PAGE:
Proper8es of the FundamentalSolu8onAs an asset price, the exchange rate adjusts to equilibrate thedomes8c money market, through its eﬀects on the domes8c pricelevel and the domes8c nominal interest rate.Because of uncovered interest parity, the current equilibriumnominal exchange rate depends on the expected future exchangerate. Thus, the current exchange rate depends on the expectedfuture evolu8on of all exogenous variables that aﬀect the domes8cmoney market, such as the domes'c money supply, full employmentoutput (which aﬀects money demand), interna'onal nominal interestrates (which aﬀect domes8c nominal interest rates and hence moneydemand), and the interna'onal price level (which aﬀects thedomes8c price level and hence money demand).George Alogoskouﬁs, Interna'onal Macroeconomics, 201625

Expecta8ons and “Bubbles” forthe Exchange RateThe fundamental solu8on is not the only solu8on. A more general solu8on wouldtake the form, λ 1st Ef z tt iti 0 1 λ1 λiwhere z is an extraneous variable, following a stochas8c process deﬁned by,1 λzt zt 1 ε tzλzwhere ε is a white noise process, with zero mean and constant variance. z isan explosive stochas8c process, and is ojen referred to as a bubble. If theexchange rate depends on a bubble, then the bubble will eventuallydominate its behavior, and the path of the exchange rate will be explosive.George Alogoskouﬁs, Interna'onal Macroeconomics, 201626

Closed Form Solu8ons for the Exchange Rate:Fundamentals follow a Sta8onary AR(1) ProcessIn order to say more about exchange rate determina8on in the monetary model, weneed to make assump8ons about the exogenous processes driving the fundamentals.Let us ini8ally assume the the fundamentals follow a sta8onary AR(1) process,around a constant mean. Thus, the fundamentals are assumed to follow,ft (1 ρ ) f0 ρ ft 1 ε tfThe k period ahead predictor, i.e the ra8onal expecta8on about their value kperiods ahead, depends only on the current fundamentals, according to,Et ft i (1 ρ i ) f0 ρ i ftGeorge Alogoskouﬁs, Interna'onal Macroeconomics, 201627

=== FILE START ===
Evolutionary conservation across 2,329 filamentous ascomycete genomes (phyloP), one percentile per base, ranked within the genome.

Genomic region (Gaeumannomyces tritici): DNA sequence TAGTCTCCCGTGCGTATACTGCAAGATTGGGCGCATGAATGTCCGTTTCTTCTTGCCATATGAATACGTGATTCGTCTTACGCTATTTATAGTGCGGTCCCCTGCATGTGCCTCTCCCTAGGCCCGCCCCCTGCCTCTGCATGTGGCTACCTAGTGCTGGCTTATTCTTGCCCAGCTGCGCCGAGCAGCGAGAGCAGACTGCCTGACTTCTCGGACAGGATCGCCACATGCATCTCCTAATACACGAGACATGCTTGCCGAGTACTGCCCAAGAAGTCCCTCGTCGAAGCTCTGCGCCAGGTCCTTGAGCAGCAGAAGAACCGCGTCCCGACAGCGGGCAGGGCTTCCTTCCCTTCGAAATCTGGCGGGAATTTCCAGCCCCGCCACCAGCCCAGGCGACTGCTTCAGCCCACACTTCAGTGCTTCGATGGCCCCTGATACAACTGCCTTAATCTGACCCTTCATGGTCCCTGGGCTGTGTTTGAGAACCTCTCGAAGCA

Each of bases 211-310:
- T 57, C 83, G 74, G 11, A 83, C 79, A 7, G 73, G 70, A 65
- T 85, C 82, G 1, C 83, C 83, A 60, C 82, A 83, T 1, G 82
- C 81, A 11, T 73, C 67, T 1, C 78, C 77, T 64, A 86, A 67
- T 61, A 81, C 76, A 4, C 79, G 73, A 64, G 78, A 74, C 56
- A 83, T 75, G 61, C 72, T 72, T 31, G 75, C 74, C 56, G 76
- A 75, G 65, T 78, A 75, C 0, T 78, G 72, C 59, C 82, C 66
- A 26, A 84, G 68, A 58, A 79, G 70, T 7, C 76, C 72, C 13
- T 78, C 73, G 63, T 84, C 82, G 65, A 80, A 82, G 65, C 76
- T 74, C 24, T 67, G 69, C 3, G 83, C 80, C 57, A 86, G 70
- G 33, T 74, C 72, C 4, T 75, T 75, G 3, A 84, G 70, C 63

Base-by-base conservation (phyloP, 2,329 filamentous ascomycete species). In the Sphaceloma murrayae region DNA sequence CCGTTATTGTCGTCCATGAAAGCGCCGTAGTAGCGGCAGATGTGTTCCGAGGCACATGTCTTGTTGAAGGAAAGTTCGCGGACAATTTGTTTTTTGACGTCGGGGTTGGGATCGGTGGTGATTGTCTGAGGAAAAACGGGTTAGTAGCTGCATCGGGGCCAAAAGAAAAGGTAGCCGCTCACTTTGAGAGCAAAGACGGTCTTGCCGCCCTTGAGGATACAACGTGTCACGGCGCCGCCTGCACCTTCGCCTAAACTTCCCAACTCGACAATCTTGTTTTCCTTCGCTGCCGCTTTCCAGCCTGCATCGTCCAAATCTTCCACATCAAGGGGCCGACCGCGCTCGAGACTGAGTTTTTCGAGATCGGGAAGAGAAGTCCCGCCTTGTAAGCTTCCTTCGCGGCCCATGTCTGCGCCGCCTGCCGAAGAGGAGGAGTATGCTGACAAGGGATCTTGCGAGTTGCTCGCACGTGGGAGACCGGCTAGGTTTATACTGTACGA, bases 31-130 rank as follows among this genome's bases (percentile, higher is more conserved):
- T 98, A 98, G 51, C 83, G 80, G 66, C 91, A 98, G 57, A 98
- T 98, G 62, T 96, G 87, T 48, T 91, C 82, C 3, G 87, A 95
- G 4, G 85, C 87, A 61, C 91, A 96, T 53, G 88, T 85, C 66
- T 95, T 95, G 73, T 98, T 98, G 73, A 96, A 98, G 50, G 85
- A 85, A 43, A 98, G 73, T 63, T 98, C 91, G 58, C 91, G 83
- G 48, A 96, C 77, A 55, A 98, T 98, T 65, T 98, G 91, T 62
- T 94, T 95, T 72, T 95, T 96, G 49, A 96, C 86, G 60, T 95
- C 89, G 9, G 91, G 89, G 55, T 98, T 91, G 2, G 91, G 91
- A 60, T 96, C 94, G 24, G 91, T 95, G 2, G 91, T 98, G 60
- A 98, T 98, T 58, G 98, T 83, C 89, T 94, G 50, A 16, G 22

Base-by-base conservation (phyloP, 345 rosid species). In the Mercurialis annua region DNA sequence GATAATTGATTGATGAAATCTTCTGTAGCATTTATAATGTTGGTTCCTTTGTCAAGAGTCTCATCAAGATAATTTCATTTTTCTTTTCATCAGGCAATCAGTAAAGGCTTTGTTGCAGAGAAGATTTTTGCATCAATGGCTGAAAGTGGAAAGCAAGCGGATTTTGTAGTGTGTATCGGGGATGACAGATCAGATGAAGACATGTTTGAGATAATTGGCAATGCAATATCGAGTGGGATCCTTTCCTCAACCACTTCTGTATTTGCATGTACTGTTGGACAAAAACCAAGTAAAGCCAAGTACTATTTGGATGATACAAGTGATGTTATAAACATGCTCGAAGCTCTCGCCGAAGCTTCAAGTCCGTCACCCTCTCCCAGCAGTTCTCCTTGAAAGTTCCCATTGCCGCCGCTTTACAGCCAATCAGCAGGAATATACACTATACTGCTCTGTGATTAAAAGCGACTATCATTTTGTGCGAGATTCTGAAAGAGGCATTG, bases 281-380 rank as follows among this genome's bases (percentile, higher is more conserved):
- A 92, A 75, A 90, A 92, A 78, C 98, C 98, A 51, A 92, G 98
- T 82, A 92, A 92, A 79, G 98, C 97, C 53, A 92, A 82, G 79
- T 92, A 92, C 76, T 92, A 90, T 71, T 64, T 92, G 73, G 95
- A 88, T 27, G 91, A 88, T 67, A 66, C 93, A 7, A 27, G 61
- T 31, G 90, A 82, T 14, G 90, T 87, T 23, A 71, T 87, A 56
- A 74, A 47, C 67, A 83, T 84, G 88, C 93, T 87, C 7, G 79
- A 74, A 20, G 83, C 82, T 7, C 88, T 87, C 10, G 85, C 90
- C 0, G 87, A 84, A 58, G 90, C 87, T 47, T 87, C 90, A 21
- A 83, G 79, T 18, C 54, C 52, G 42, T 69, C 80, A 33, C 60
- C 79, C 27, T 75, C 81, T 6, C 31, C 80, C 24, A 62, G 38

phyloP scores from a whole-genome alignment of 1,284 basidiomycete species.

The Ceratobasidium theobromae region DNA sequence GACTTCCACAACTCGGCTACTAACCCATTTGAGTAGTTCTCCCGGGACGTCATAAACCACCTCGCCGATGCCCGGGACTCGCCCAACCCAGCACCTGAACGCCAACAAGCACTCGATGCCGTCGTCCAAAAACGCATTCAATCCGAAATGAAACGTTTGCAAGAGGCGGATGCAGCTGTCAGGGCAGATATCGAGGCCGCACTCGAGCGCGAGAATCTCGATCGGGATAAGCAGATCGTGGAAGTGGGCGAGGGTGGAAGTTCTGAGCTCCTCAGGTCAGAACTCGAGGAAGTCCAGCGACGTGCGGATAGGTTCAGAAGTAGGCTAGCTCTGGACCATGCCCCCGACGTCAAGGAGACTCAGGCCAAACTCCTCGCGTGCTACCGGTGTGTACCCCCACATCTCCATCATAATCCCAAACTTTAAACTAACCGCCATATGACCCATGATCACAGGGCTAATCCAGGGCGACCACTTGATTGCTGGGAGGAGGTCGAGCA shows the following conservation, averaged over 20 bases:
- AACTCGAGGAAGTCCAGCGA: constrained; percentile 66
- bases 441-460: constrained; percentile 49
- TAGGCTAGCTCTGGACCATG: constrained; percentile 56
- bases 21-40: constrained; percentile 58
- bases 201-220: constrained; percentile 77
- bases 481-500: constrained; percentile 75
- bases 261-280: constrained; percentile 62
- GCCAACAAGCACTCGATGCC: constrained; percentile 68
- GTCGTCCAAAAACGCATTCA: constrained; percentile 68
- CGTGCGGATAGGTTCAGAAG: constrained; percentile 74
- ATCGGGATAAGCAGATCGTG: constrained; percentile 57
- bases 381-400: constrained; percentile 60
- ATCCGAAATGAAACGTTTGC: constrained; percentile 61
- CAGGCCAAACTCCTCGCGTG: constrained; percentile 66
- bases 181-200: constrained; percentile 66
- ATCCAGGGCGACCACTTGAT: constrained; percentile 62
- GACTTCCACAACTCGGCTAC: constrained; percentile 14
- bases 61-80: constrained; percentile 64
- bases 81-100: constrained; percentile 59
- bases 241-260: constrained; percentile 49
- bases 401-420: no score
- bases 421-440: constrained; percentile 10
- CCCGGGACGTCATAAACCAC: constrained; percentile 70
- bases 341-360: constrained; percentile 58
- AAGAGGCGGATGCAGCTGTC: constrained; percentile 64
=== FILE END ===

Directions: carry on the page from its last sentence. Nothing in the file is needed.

The Mean and Variance of theExchange RateSubs8tu8ng in the fundamental solu8on, the closed form solu8on takesthe form,1st f0 ft f0 )(1 λ (1 ρ )The mean of the exchange rate is equal to the mean of the fundamentals,and the current exchange rate depends on the devia8on of the currentfundamentals from their mean. The response of the nominal exchangerate to devia8ons of the current fundamentals from their mean is lessthan one to one, since λ is posi8ve. Thus, the variance of the nominalexchange rate will be lower than the variance of the fundamentals.2 1Var(st ) Var( ft ) Var( ft ) 1 λ (1 ρ ) George Alogoskouﬁs, Interna'onal Macroeconomics, 201628

The Fundamentals Follow a NonSta8onary ProcessLet us alterna8vely assume that the fundamentals follow an integrated AR(1)process, i.e that the change in the fundamentals follows an AR(1) process. Thisprocess takes the form,Δft ρΔft 1 ε tfUnder such a process, the k period ahead predictor of the fundamentals and theclosed form solu8on for the exchange rate take the form,Et ft kk 1 ρ i ft i 1 ρ Δft ft ρΔft 1 ρ kλρst ft Δft1 λ (1 ρ )George Alogoskouﬁs, Interna'onal Macroeconomics, 201629

The Change in the ExchangeRate and its VarianceThe ﬁrst diﬀerence in the nominal exchange rate is sta8onary, and follows,1 λλρΔst Δft Δft 11 λ (1 ρ )1 λ (1 ρ )Ajer some algebra, one ﬁnds that, 2(1 ρ )(1 λ )λρ Var(Δst ) 1 2 Var(Δft ) Var(Δft )(1 λ (1 ρ )) If the fundamentals follow an integrated AR(1) process then the monetarymodel can poten8ally explain the excess vola8lity of nominal exchange rates.However, it cannot explain ﬂuctua8ons in the real exchange rate, nor can itaccount for the high posi8ve correla8on of ﬂuctua8ons in nominal and realexchange rates.George Alogoskouﬁs, Interna'onal Macroeconomics, 201630

The Monetary Approach The monetary approach is one of the central pillars of international macroeconomics. Its point of departure is the so called monetary model, which identiﬁes the factors affecting long-term nominal exchange rates. The monetary model was originally used as a framework of analy